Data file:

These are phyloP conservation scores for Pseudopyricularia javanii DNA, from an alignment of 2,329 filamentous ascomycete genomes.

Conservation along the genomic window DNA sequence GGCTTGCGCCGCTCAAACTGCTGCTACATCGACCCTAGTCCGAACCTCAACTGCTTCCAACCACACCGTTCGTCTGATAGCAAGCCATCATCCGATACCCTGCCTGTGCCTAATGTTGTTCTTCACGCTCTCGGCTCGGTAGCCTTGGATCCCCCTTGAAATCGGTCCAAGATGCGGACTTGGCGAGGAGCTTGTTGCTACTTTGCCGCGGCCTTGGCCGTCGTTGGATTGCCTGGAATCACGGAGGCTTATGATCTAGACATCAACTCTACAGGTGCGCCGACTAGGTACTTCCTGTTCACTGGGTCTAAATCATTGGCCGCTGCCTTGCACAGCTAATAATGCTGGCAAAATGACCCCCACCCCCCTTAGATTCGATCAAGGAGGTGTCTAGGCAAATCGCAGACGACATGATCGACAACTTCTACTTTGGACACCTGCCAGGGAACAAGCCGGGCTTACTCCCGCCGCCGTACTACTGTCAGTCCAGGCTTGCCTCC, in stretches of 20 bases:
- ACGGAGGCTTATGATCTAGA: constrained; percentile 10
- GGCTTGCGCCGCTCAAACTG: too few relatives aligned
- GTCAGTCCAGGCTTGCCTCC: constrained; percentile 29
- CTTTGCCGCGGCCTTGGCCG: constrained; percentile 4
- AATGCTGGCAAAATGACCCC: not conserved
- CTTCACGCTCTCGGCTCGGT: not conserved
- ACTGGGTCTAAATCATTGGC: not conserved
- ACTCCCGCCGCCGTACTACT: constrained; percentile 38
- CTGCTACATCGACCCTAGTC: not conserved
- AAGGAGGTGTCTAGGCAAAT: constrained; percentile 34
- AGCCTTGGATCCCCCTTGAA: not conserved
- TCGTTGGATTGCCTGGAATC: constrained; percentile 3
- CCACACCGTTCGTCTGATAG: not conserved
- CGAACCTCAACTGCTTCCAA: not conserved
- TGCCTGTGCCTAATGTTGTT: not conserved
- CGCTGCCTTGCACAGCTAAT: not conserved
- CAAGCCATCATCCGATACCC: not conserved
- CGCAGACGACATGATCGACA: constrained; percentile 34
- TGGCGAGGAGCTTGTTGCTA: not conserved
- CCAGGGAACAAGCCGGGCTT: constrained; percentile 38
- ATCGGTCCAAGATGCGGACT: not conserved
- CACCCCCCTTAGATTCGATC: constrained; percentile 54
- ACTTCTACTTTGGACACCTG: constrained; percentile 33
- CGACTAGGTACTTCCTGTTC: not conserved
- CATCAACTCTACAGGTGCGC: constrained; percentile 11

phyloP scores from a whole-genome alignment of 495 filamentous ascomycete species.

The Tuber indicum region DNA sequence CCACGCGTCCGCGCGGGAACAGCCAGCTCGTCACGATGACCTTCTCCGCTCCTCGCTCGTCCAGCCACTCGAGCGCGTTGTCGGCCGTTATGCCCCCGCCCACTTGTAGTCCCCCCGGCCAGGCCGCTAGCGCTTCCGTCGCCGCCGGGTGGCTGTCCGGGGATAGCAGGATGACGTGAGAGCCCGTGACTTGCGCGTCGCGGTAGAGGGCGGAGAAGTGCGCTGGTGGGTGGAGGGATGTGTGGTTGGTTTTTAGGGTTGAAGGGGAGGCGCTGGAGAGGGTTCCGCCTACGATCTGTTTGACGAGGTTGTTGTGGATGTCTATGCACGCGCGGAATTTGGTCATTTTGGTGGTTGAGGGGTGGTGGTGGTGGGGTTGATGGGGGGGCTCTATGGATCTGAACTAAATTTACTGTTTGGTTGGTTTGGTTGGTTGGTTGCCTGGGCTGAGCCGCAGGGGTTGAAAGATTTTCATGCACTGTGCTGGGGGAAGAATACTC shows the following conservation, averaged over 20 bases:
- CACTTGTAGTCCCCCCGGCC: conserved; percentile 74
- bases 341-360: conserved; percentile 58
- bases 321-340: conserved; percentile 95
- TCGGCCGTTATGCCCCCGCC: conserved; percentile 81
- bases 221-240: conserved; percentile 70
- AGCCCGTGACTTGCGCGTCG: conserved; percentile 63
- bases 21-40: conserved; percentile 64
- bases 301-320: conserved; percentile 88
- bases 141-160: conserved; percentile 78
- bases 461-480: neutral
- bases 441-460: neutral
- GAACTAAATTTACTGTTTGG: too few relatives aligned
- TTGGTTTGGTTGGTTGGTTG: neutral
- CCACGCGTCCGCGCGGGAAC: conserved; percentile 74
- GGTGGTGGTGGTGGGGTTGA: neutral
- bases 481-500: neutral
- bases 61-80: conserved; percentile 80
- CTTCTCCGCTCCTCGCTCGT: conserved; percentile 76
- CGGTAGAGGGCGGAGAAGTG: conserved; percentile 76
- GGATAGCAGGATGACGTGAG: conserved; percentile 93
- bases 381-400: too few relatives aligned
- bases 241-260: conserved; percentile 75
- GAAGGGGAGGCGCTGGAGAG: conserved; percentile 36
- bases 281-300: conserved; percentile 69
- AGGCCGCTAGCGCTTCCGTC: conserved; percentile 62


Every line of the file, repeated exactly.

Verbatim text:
These are phyloP conservation scores for Pseudopyricularia javanii DNA, from an alignment of 2,329 filamentous ascomycete genomes.

Conservation along the genomic window DNA sequence GGCTTGCGCCGCTCAAACTGCTGCTACATCGACCCTAGTCCGAACCTCAACTGCTTCCAACCACACCGTTCGTCTGATAGCAAGCCATCATCCGATACCCTGCCTGTGCCTAATGTTGTTCTTCACGCTCTCGGCTCGGTAGCCTTGGATCCCCCTTGAAATCGGTCCAAGATGCGGACTTGGCGAGGAGCTTGTTGCTACTTTGCCGCGGCCTTGGCCGTCGTTGGATTGCCTGGAATCACGGAGGCTTATGATCTAGACATCAACTCTACAGGTGCGCCGACTAGGTACTTCCTGTTCACTGGGTCTAAATCATTGGCCGCTGCCTTGCACAGCTAATAATGCTGGCAAAATGACCCCCACCCCCCTTAGATTCGATCAAGGAGGTGTCTAGGCAAATCGCAGACGACATGATCGACAACTTCTACTTTGGACACCTGCCAGGGAACAAGCCGGGCTTACTCCCGCCGCCGTACTACTGTCAGTCCAGGCTTGCCTCC, in stretches of 20 bases:
- ACGGAGGCTTATGATCTAGA: constrained; percentile 10
- GGCTTGCGCCGCTCAAACTG: too few relatives aligned
- GTCAGTCCAGGCTTGCCTCC: constrained; percentile 29
- CTTTGCCGCGGCCTTGGCCG: constrained; percentile 4
- AATGCTGGCAAAATGACCCC: not conserved
- CTTCACGCTCTCGGCTCGGT: not conserved
- ACTGGGTCTAAATCATTGGC: not conserved
- ACTCCCGCCGCCGTACTACT: constrained; percentile 38
- CTGCTACATCGACCCTAGTC: not conserved
- AAGGAGGTGTCTAGGCAAAT: constrained; percentile 34
- AGCCTTGGATCCCCCTTGAA: not conserved
- TCGTTGGATTGCCTGGAATC: constrained; percentile 3
- CCACACCGTTCGTCTGATAG: not conserved
- CGAACCTCAACTGCTTCCAA: not conserved
- TGCCTGTGCCTAATGTTGTT: not conserved
- CGCTGCCTTGCACAGCTAAT: not conserved
- CAAGCCATCATCCGATACCC: not conserved
- CGCAGACGACATGATCGACA: constrained; percentile 34
- TGGCGAGGAGCTTGTTGCTA: not conserved
- CCAGGGAACAAGCCGGGCTT: constrained; percentile 38
- ATCGGTCCAAGATGCGGACT: not conserved
- CACCCCCCTTAGATTCGATC: constrained; percentile 54
- ACTTCTACTTTGGACACCTG: constrained; percentile 33
- CGACTAGGTACTTCCTGTTC: not conserved
- CATCAACTCTACAGGTGCGC: constrained; percentile 11

phyloP scores from a whole-genome alignment of 495 filamentous ascomycete species.

The Tuber indicum region DNA sequence CCACGCGTCCGCGCGGGAACAGCCAGCTCGTCACGATGACCTTCTCCGCTCCTCGCTCGTCCAGCCACTCGAGCGCGTTGTCGGCCGTTATGCCCCCGCCCACTTGTAGTCCCCCCGGCCAGGCCGCTAGCGCTTCCGTCGCCGCCGGGTGGCTGTCCGGGGATAGCAGGATGACGTGAGAGCCCGTGACTTGCGCGTCGCGGTAGAGGGCGGAGAAGTGCGCTGGTGGGTGGAGGGATGTGTGGTTGGTTTTTAGGGTTGAAGGGGAGGCGCTGGAGAGGGTTCCGCCTACGATCTGTTTGACGAGGTTGTTGTGGATGTCTATGCACGCGCGGAATTTGGTCATTTTGGTGGTTGAGGGGTGGTGGTGGTGGGGTTGATGGGGGGGCTCTATGGATCTGAACTAAATTTACTGTTTGGTTGGTTTGGTTGGTTGGTTGCCTGGGCTGAGCCGCAGGGGTTGAAAGATTTTCATGCACTGTGCTGGGGGAAGAATACTC shows the following conservation, averaged over 20 bases:
- CACTTGTAGTCCCCCCGGCC: conserved; percentile 74
- bases 341-360: conserved; percentile 58
- bases 321-340: conserved; percentile 95
- TCGGCCGTTATGCCCCCGCC: conserved; percentile 81
- bases 221-240: conserved; percentile 70
- AGCCCGTGACTTGCGCGTCG: conserved; percentile 63
- bases 21-40: conserved; percentile 64
- bases 301-320: conserved; percentile 88
- bases 141-160: conserved; percentile 78
- bases 461-480: neutral
- bases 441-460: neutral
- GAACTAAATTTACTGTTTGG: too few relatives aligned
- TTGGTTTGGTTGGTTGGTTG: neutral
- CCACGCGTCCGCGCGGGAAC: conserved; percentile 74
- GGTGGTGGTGGTGGGGTTGA: neutral
- bases 481-500: neutral
- bases 61-80: conserved; percentile 80
- CTTCTCCGCTCCTCGCTCGT: conserved; percentile 76
- CGGTAGAGGGCGGAGAAGTG: conserved; percentile 76
- GGATAGCAGGATGACGTGAG: conserved; percentile 93
- bases 381-400: too few relatives aligned
- bases 241-260: conserved; percentile 75
- GAAGGGGAGGCGCTGGAGAG: conserved; percentile 36
- bases 281-300: conserved; percentile 69
- AGGCCGCTAGCGCTTCCGTC: conserved; percentile 62